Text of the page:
With 2014 having passed us by, one would want to believe that the human race has evolved beyond some of the most obvious and ridiculous passwords it could use on its devices and the Internet. Not by a mile apparently. Head on after the jump, to catch a rundown of the 25 most effective passwords for getting hacked.
We’ve entered an age where our phones and computers have developed encrypted protection with advancements in passwords as well, leading malicious hackers to keep busy with developing sophisticated attacks and complex methods to do what they do best. With security measures and hackers in a race to stay a step ahead of each other at every given time, it is only fair that such individuals get to prey on some easy pickings along the way.
What easy pickings? SplashData is well known for pulling together a list of the 25 most commonly and extensively used passwords, where it publishes its findings for each year. It did so in 2013, where 2014 was no exception as well, and shows us which passwords retained their spot compared to last year, and which moved up or down a notch. Looking at the data, at least the top 10 most commonly used passwords are the easy pickings we’re talking about.
A common password is pretty much an oxymoron if you think about it, and in the case of SplashData’s findings, this is just bad. Back in 2013, “123456” for a password was all the rage and was definitely a hit amongst the masses as it topped the charts. This track is undoubtedly a crowd puller and retains its top position in 2014 as well. However, those who found it to be too mainstream went with “12345” and “12345678” to create a league of their own, with “12345” gaining immense popularity, and jumping up seventeen positions to the third place. However, the real work of art is “password”, which retained its second position in 2014.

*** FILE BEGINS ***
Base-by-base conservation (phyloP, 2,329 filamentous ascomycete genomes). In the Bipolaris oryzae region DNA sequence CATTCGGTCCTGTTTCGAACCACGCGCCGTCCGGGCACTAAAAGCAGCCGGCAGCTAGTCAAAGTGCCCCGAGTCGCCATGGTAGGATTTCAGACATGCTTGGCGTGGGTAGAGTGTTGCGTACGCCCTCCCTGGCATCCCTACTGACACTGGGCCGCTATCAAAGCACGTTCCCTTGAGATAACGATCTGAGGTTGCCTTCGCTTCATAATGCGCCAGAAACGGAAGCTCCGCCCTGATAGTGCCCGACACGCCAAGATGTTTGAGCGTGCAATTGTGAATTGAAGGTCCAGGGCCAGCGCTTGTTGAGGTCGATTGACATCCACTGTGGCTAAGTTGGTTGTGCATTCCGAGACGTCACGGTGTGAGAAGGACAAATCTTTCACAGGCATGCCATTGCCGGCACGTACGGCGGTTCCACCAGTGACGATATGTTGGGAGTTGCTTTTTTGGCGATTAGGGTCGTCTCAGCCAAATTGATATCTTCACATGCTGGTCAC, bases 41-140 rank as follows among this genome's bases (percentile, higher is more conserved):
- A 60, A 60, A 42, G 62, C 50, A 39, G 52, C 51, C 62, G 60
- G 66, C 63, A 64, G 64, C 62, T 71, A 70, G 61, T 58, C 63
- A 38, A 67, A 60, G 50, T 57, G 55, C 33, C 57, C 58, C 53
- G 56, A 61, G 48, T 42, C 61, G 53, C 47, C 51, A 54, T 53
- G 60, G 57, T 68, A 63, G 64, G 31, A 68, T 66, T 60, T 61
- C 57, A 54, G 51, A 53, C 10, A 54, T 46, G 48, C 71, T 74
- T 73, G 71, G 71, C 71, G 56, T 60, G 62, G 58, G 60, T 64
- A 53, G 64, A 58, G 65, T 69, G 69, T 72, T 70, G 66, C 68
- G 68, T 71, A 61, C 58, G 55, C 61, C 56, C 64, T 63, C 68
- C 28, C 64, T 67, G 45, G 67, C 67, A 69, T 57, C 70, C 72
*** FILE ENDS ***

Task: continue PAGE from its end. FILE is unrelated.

2014 has seen a host of new passwords popping up, such as superman, batman, master, mustang, dragon, etc. and not that any random person could guess one’s password to be superman or batman, it’s the cult following of passwords that should be of concern to you if you have been cited in this data compiled by SplashData.
Here’s the complete list of passwords that you should avoid at all costs.